Green beans will grow in temperatures ranging between 65-85°F (18-30°C). Anything above this, and the leaves of your bean plants can burn. When leaves burn they turn yellow, but it is slightly different from the yellowing we have been discussing. Leaves that have been burned look scorched.
While in low temperatures, the bean plant’s growth will be stunted and it will turn yellow.
To prevent your plants from burning, cover them with a shade cloth. If the temperatures are set to drop, cover your plants with agricultural fleece.
Several diseases can also cause green bean plants to turn yellow. These diseases are often caused by bacteria, viruses, fungi, or pests and can spread quickly from plant to plant.
Bacterial diseases present with yellowing of the leaves with a noticeable wet spot. Bacterial diseases usually present with disfigured bean pods in addition to brown spots with a yellow ring around them. Bacterial diseases that affect green bean plants are common blight, halo blight, and bacterial brown spot.
Bacterial diseases spread through moisture, so to stop the spread of the disease do not come into contact with your plant while it is wet. Sadly once a plant is infected with a bacterial infection, it will need to be removed and destroyed.
Once you have destroyed the affected plants, make sure you sterilize your gardening equipment with a mixture of 1 part bleach to 5 parts water.
Viral diseases which cause yellow discoloration of green bean plants are common. In particular, the mosaic viruses such as the bean common mosaic virus (BCMV), and yellow mosaic virus (BYMV) are two diseases to which the plant is extremely susceptible.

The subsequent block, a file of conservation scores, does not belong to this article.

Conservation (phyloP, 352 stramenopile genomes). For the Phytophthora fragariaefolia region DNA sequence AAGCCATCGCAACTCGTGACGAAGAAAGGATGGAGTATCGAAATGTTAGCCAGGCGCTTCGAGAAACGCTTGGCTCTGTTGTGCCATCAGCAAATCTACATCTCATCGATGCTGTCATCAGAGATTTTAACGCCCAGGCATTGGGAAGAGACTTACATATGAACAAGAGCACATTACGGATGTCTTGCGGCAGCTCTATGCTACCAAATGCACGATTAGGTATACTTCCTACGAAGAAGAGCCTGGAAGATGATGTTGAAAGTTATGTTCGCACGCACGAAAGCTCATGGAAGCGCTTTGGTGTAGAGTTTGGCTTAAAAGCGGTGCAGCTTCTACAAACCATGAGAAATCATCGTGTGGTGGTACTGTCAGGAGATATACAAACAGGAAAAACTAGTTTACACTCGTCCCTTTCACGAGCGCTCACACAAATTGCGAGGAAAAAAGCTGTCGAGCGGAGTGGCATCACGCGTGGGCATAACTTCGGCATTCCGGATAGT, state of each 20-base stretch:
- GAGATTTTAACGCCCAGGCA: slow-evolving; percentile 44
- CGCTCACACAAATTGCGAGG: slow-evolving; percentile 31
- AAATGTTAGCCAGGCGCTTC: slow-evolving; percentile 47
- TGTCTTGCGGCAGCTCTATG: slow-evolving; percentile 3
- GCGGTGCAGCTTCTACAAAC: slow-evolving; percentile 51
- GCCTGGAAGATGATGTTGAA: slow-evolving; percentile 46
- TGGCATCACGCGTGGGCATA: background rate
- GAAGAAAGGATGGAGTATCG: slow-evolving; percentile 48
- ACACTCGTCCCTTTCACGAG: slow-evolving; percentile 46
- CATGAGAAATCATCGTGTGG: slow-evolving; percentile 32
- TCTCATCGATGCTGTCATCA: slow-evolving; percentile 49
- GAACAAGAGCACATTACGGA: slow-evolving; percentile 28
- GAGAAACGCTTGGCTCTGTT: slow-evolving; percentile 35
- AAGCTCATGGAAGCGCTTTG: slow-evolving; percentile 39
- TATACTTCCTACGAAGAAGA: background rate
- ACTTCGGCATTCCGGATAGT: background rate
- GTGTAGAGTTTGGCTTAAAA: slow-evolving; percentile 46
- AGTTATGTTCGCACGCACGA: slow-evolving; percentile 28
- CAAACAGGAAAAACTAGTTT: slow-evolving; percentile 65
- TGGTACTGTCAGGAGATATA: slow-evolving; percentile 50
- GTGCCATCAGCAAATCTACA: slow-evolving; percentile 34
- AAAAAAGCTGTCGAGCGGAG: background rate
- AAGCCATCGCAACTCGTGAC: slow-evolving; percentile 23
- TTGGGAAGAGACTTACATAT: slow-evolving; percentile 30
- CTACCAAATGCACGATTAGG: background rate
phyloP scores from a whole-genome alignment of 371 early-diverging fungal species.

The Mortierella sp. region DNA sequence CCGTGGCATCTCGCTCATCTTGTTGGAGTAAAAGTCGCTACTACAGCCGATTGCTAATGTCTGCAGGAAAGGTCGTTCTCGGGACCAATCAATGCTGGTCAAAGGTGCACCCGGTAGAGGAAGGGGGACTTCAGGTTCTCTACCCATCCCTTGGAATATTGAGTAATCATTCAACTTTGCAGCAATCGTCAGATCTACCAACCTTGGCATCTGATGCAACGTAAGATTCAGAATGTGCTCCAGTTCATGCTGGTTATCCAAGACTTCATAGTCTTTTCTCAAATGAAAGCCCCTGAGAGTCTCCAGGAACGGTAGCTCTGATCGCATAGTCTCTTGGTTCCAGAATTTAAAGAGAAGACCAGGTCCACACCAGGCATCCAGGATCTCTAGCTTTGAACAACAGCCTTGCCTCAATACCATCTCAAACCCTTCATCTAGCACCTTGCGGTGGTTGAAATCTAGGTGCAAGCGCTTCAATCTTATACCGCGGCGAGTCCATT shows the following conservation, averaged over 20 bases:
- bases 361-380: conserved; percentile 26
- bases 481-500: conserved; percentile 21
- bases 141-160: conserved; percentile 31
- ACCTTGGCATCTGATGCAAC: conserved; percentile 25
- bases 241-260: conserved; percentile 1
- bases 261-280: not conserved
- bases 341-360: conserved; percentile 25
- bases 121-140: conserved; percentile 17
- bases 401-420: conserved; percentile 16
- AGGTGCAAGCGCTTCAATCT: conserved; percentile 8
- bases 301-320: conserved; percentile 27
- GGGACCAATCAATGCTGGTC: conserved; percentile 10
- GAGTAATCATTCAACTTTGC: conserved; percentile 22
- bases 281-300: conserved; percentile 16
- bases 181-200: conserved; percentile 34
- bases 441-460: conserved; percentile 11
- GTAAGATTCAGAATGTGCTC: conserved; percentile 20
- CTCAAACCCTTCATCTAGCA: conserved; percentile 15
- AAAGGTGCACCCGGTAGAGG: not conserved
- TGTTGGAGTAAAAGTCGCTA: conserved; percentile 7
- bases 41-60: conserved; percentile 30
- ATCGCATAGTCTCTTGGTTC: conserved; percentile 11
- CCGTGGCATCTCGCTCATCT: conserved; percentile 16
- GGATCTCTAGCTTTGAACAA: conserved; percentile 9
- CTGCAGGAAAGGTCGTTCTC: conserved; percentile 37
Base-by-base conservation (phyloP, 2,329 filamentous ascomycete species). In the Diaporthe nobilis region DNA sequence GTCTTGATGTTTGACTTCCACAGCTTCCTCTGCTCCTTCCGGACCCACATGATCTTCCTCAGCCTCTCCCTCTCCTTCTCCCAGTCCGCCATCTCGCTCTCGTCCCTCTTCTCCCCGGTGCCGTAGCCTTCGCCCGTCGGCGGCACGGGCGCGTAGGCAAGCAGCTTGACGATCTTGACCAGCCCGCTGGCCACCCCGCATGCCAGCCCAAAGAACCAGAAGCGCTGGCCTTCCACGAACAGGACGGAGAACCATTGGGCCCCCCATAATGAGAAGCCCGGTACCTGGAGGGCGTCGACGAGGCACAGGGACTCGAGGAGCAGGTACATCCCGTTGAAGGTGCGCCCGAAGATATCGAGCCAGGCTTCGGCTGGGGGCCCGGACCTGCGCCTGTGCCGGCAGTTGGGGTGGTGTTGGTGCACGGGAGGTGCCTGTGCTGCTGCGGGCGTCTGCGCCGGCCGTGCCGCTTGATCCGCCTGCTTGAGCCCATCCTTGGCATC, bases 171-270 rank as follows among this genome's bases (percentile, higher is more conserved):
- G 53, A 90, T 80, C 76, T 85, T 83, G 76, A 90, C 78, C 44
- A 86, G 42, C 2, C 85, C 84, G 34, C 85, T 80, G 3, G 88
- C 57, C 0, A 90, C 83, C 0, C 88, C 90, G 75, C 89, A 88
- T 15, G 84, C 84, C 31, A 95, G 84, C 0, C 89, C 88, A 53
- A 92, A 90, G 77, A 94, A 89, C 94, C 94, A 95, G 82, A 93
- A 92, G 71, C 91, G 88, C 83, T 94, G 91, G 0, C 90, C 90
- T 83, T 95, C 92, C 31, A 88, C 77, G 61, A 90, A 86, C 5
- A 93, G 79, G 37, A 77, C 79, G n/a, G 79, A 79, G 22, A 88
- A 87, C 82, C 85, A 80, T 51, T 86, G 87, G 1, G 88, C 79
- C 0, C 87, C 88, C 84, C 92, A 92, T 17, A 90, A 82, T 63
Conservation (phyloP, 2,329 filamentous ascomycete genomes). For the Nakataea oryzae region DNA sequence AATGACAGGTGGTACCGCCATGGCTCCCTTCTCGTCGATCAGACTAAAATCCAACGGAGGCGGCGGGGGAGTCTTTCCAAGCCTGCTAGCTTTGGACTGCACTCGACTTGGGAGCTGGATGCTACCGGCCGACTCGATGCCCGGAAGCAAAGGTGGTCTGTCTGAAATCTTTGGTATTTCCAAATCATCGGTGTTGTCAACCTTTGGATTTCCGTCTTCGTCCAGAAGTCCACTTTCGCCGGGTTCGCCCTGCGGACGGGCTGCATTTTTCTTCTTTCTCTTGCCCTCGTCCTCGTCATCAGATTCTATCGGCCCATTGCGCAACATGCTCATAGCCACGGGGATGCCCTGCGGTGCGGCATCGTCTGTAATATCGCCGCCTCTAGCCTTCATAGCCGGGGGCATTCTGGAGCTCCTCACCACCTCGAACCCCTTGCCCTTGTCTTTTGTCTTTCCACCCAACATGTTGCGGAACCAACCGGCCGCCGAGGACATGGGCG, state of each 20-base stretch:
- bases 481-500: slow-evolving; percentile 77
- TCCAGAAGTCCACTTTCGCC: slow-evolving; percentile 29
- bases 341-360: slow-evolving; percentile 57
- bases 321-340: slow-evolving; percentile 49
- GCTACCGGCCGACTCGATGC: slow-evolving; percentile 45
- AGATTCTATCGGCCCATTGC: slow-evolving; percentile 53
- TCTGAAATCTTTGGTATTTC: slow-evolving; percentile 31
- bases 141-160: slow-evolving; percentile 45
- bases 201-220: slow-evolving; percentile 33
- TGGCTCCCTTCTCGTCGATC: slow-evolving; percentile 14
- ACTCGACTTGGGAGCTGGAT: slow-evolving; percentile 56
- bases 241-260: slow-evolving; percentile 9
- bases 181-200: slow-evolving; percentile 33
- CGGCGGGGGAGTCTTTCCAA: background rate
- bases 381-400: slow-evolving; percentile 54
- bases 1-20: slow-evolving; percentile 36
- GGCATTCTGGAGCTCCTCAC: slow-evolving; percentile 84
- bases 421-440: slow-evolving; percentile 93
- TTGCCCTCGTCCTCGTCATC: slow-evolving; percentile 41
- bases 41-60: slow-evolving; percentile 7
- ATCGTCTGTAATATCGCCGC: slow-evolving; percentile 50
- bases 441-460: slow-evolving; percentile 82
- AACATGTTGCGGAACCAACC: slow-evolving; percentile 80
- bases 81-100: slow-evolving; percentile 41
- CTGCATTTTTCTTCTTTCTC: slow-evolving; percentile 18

BCMV and BYMV are both transmitted by aphids. They cause a mosaic pattern on the leaves of the plant. Infected plants may also have stunted growth and reduced yield. There is no cure for mosaic viruses, so it is important to remove infected plants and avoid planting in infected soil.
Several fungal diseases can cause the leaves of the green bean plant to turn yellow and eventually die. These diseases are Alternaria leaf spot, damping-off, white mold, bean rust, and fusarium root rot.
If your plant has a fungal infection, it is best to remove it, destroy it and then replace the soil with clean soil. To try and prevent fungal infections, avoid overhead water systems or irrigation, and do not plant beans too close together.
Yellowing leaves can also be a sign of a pest infestation, which green bean plants are often the target of. The first sign that your plants have a pesky pest problem is small holes in the plant’s leaves.
Pests such as aphids, cutworms, vegetable leaf miners, Mexican bean beetle, spider mites, potato leafhopper, and thrips are all pests that favor green beans. An infestation of pests can cause the leaves of your green bean plant to wrinkle, turn yellow and drop off. Or pests can cause the plant’s leaves to turn yellow and for the plant to become deformed.
Once you have identified which pest is wreaking havoc on your green bean crop, you will be able to treat it. Treatment usually involves a good strong blast of cold water to dislodge the pests, followed by an application of neem oil or a mixture of dish soap and water.